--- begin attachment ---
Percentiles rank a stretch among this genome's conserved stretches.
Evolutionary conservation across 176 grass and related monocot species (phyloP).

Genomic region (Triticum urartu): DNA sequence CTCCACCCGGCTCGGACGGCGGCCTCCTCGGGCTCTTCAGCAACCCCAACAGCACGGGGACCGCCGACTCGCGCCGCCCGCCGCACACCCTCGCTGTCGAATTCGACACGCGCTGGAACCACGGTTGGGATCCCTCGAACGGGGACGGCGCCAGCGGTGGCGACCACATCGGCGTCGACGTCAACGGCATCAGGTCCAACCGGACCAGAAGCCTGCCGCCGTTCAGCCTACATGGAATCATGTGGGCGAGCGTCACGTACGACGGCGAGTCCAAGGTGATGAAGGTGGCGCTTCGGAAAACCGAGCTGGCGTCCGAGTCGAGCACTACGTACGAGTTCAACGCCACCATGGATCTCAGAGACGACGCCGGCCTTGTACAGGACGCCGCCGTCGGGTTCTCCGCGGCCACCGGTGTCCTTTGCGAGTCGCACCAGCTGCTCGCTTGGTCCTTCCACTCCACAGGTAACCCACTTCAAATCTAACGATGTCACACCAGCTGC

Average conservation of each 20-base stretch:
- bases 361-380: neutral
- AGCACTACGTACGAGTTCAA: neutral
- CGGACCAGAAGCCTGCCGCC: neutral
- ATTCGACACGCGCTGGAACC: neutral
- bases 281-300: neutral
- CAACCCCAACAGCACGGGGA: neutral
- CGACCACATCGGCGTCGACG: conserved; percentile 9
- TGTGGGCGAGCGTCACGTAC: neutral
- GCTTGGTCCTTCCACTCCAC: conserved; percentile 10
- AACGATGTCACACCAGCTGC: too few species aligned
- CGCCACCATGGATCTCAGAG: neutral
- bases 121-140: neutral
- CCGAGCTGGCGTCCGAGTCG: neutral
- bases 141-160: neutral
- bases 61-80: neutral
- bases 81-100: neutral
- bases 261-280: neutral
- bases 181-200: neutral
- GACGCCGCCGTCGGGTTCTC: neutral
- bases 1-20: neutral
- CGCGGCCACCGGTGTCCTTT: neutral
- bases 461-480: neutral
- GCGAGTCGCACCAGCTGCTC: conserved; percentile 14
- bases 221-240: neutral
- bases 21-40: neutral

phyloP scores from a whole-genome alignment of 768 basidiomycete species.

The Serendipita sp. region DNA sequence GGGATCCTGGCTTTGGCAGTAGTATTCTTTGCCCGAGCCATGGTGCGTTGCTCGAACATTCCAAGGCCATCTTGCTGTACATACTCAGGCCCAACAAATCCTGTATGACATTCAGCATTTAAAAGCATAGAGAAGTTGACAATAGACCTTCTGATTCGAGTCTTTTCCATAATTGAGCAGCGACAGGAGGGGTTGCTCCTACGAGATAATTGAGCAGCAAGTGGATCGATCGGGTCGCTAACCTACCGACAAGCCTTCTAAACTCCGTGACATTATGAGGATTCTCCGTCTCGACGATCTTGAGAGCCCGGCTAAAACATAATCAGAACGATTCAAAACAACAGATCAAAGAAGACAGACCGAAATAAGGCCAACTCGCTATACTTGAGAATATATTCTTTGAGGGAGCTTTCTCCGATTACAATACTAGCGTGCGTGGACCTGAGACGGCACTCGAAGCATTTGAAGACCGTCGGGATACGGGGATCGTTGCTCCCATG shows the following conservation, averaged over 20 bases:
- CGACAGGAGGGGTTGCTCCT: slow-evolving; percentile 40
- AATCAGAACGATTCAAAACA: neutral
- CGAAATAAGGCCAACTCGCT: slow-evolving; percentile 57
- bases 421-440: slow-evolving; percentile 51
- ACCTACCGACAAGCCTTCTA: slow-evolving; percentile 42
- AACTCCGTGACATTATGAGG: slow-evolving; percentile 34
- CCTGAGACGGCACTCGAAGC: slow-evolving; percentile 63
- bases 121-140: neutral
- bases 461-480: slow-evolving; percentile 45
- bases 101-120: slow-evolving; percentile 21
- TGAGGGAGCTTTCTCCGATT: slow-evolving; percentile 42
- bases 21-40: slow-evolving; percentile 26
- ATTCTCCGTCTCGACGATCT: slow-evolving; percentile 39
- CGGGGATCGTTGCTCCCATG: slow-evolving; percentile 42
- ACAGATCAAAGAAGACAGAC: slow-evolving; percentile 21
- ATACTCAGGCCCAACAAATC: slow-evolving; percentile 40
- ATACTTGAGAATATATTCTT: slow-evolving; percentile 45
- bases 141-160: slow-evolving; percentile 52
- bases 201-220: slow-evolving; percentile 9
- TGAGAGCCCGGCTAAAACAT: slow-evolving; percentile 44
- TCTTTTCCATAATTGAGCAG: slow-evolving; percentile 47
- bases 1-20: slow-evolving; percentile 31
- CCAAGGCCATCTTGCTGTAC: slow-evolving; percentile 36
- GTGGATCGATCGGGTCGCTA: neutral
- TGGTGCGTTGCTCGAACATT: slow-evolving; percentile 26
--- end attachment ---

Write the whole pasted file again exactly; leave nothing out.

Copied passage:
Percentiles rank a stretch among this genome's conserved stretches.
Evolutionary conservation across 176 grass and related monocot species (phyloP).

Genomic region (Triticum urartu): DNA sequence CTCCACCCGGCTCGGACGGCGGCCTCCTCGGGCTCTTCAGCAACCCCAACAGCACGGGGACCGCCGACTCGCGCCGCCCGCCGCACACCCTCGCTGTCGAATTCGACACGCGCTGGAACCACGGTTGGGATCCCTCGAACGGGGACGGCGCCAGCGGTGGCGACCACATCGGCGTCGACGTCAACGGCATCAGGTCCAACCGGACCAGAAGCCTGCCGCCGTTCAGCCTACATGGAATCATGTGGGCGAGCGTCACGTACGACGGCGAGTCCAAGGTGATGAAGGTGGCGCTTCGGAAAACCGAGCTGGCGTCCGAGTCGAGCACTACGTACGAGTTCAACGCCACCATGGATCTCAGAGACGACGCCGGCCTTGTACAGGACGCCGCCGTCGGGTTCTCCGCGGCCACCGGTGTCCTTTGCGAGTCGCACCAGCTGCTCGCTTGGTCCTTCCACTCCACAGGTAACCCACTTCAAATCTAACGATGTCACACCAGCTGC

Average conservation of each 20-base stretch:
- bases 361-380: neutral
- AGCACTACGTACGAGTTCAA: neutral
- CGGACCAGAAGCCTGCCGCC: neutral
- ATTCGACACGCGCTGGAACC: neutral
- bases 281-300: neutral
- CAACCCCAACAGCACGGGGA: neutral
- CGACCACATCGGCGTCGACG: conserved; percentile 9
- TGTGGGCGAGCGTCACGTAC: neutral
- GCTTGGTCCTTCCACTCCAC: conserved; percentile 10
- AACGATGTCACACCAGCTGC: too few species aligned
- CGCCACCATGGATCTCAGAG: neutral
- bases 121-140: neutral
- CCGAGCTGGCGTCCGAGTCG: neutral
- bases 141-160: neutral
- bases 61-80: neutral
- bases 81-100: neutral
- bases 261-280: neutral
- bases 181-200: neutral
- GACGCCGCCGTCGGGTTCTC: neutral
- bases 1-20: neutral
- CGCGGCCACCGGTGTCCTTT: neutral
- bases 461-480: neutral
- GCGAGTCGCACCAGCTGCTC: conserved; percentile 14
- bases 221-240: neutral
- bases 21-40: neutral

phyloP scores from a whole-genome alignment of 768 basidiomycete species.

The Serendipita sp. region DNA sequence GGGATCCTGGCTTTGGCAGTAGTATTCTTTGCCCGAGCCATGGTGCGTTGCTCGAACATTCCAAGGCCATCTTGCTGTACATACTCAGGCCCAACAAATCCTGTATGACATTCAGCATTTAAAAGCATAGAGAAGTTGACAATAGACCTTCTGATTCGAGTCTTTTCCATAATTGAGCAGCGACAGGAGGGGTTGCTCCTACGAGATAATTGAGCAGCAAGTGGATCGATCGGGTCGCTAACCTACCGACAAGCCTTCTAAACTCCGTGACATTATGAGGATTCTCCGTCTCGACGATCTTGAGAGCCCGGCTAAAACATAATCAGAACGATTCAAAACAACAGATCAAAGAAGACAGACCGAAATAAGGCCAACTCGCTATACTTGAGAATATATTCTTTGAGGGAGCTTTCTCCGATTACAATACTAGCGTGCGTGGACCTGAGACGGCACTCGAAGCATTTGAAGACCGTCGGGATACGGGGATCGTTGCTCCCATG shows the following conservation, averaged over 20 bases:
- CGACAGGAGGGGTTGCTCCT: slow-evolving; percentile 40
- AATCAGAACGATTCAAAACA: neutral
- CGAAATAAGGCCAACTCGCT: slow-evolving; percentile 57
- bases 421-440: slow-evolving; percentile 51
- ACCTACCGACAAGCCTTCTA: slow-evolving; percentile 42
- AACTCCGTGACATTATGAGG: slow-evolving; percentile 34
- CCTGAGACGGCACTCGAAGC: slow-evolving; percentile 63
- bases 121-140: neutral
- bases 461-480: slow-evolving; percentile 45
- bases 101-120: slow-evolving; percentile 21
- TGAGGGAGCTTTCTCCGATT: slow-evolving; percentile 42
- bases 21-40: slow-evolving; percentile 26
- ATTCTCCGTCTCGACGATCT: slow-evolving; percentile 39
- CGGGGATCGTTGCTCCCATG: slow-evolving; percentile 42
- ACAGATCAAAGAAGACAGAC: slow-evolving; percentile 21
- ATACTCAGGCCCAACAAATC: slow-evolving; percentile 40
- ATACTTGAGAATATATTCTT: slow-evolving; percentile 45
- bases 141-160: slow-evolving; percentile 52
- bases 201-220: slow-evolving; percentile 9
- TGAGAGCCCGGCTAAAACAT: slow-evolving; percentile 44
- TCTTTTCCATAATTGAGCAG: slow-evolving; percentile 47
- bases 1-20: slow-evolving; percentile 31
- CCAAGGCCATCTTGCTGTAC: slow-evolving; percentile 36
- GTGGATCGATCGGGTCGCTA: neutral
- TGGTGCGTTGCTCGAACATT: slow-evolving; percentile 26